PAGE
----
The meeting starts at 7pm at Aegis Living at 2900 3rd Ave W, and it’s open to anyone with an interest in the proposed rezone and the character of Uptown/Lower Queen Anne.

Join the conversation with these guest speakers:

  • Jim Holmes, Seattle City Planner and Uptown planning lead
  • Debi Frausto, Uptown Alliance’s chair of the Uptown Urban Design Framework
  • Katherine Idzoriek, architect and President of the Uptown Alliance
  • Jill Crary, Seattle Center Redevelopment

Parking is available on 3rd Ave W in front of the building and in the garage, entrance off W. Florentia. For garage access, use the intercom, and please sign in upon arrival.

Uptown Counterculture + Night Out celebrates the neighborhood on Tuesday

This Tuesday, August 2nd, is Night Out across neighborhoods in Seattle. Night Out is a national Crime Prevention event to raise crime prevention awareness, increase neighborhood anti-crime efforts, and unite communities. Neighbors can also celebrate community and meet and greet new and old neighbors alike. Anyone can register for Night Out and get neighborhood streets closed for parties and get-togethers – but do so by the Monday, August 1st deadline.

Night outUptown neighbors have come together for a second Uptown Counterculture event that coincides with Night Out. This Tuesday, from 5pm to 8pm, all are welcome to attend the family-friendly event at Counterbalance Park.

What can you expect at the event? Entertainment, games, a clothing exchange, and activities featuring a number of Uptown organizations. Plus, live music from Andre Feriante, classical guitarist, and Steve O’Brien, trumpeter – both pictured below. Both musicians will perform separate music sets on Tuesday to make the event even more festive and focused on the arts.

andre steve

The last Uptown Counterculture event was held earlier this Spring, it’s an event worth checking out! A great way to celebrate Night Out, meet neighbors, and take in some tunes.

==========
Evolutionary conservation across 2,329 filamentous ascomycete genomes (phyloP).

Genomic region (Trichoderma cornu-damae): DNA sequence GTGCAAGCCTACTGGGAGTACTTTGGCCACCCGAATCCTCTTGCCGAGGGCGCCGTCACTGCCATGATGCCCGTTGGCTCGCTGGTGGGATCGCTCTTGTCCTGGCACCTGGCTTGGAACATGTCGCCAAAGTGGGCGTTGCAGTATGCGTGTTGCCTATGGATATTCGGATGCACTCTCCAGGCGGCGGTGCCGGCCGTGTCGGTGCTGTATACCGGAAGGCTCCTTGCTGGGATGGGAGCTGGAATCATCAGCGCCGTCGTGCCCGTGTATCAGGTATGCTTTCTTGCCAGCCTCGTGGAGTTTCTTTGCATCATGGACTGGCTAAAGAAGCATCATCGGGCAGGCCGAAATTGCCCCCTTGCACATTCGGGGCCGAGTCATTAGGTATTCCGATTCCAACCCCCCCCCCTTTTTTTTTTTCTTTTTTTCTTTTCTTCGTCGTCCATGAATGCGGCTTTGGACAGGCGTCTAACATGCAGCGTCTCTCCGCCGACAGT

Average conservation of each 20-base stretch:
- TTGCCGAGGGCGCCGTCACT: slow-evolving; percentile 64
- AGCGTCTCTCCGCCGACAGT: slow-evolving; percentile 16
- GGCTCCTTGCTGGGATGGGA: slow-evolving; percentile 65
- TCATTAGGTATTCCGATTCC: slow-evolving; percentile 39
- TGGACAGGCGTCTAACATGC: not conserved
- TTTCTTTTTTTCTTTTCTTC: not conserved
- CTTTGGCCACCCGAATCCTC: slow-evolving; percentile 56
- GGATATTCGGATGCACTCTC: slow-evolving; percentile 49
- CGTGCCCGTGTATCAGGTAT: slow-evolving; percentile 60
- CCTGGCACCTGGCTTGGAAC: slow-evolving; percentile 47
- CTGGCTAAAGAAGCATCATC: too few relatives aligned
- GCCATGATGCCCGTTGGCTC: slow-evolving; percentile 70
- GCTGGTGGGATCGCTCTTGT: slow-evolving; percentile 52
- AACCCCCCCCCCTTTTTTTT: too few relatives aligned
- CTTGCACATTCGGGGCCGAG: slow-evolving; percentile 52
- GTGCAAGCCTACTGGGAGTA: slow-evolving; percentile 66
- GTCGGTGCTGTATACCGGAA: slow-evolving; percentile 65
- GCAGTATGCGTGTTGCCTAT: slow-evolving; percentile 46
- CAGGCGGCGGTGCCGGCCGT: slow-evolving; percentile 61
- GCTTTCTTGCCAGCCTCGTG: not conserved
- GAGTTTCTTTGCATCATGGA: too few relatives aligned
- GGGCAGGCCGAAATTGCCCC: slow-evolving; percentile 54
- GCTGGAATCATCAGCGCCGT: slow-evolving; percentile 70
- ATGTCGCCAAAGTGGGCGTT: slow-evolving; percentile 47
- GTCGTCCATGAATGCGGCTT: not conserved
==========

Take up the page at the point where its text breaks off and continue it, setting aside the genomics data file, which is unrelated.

Here’s an updated list of activities planned for Tuesday:

• giant Jenga
• giant Scrabble
• Triple Toss
• map of Uptown—mark your favorite spots
• community quilt making
• a kid’s sandbox
• sidewalk chalk
• POP UP Bike Pops for sale
• Free food samples from neighborhood

Thank you to Debi Frausto for the images included in this post.

City seeking input on Uptown rezoning options with public meeting on August 4th

The City of Seattle is seeking input from residents on three potential rezone options for Uptown, ranging from doing nothing to allowing mid-rise (5-7 story) buildings to allowing buildings up to 16 stories in some parts of Uptown. As we’ve reported in the past, the Uptown Urban Design Framework (UDF) is the central document that guides the future of Uptown. It includes input from neighbors and community organizations like the Uptown Alliance.

Now, the city has published a draft Environmental Impact Statement (EIS) that evaluates a range of building heights, developed in collaboration with the community. It’s a hefty document, weighing in at 458 pages in its pdf format.

The EIS states upfront that the priorities for Uptown are as follows:

• Affordable housing

• A multimodal transportation system

•Community amenities (community center, new schools, open space)

• An arts and culture hub

• A strong retail core

• A welcoming urban gateway to Seattle Center

The Uptown UDF recommendations include developing rezone legislation, which could change building heights and development standards. The EIS outlines three alternatives which have been identified for study:

1) “No Action” which maintains current zoning and building heights for the dozens of parcels in the neighborhood that are expected to be redeveloped, but does not include new neighborhood-specific design and development standards to guide that growth.

2) “Mid-rise” with 5-7 story buildings that would include mandatory housing affordability requirements, along with new Uptown design standards.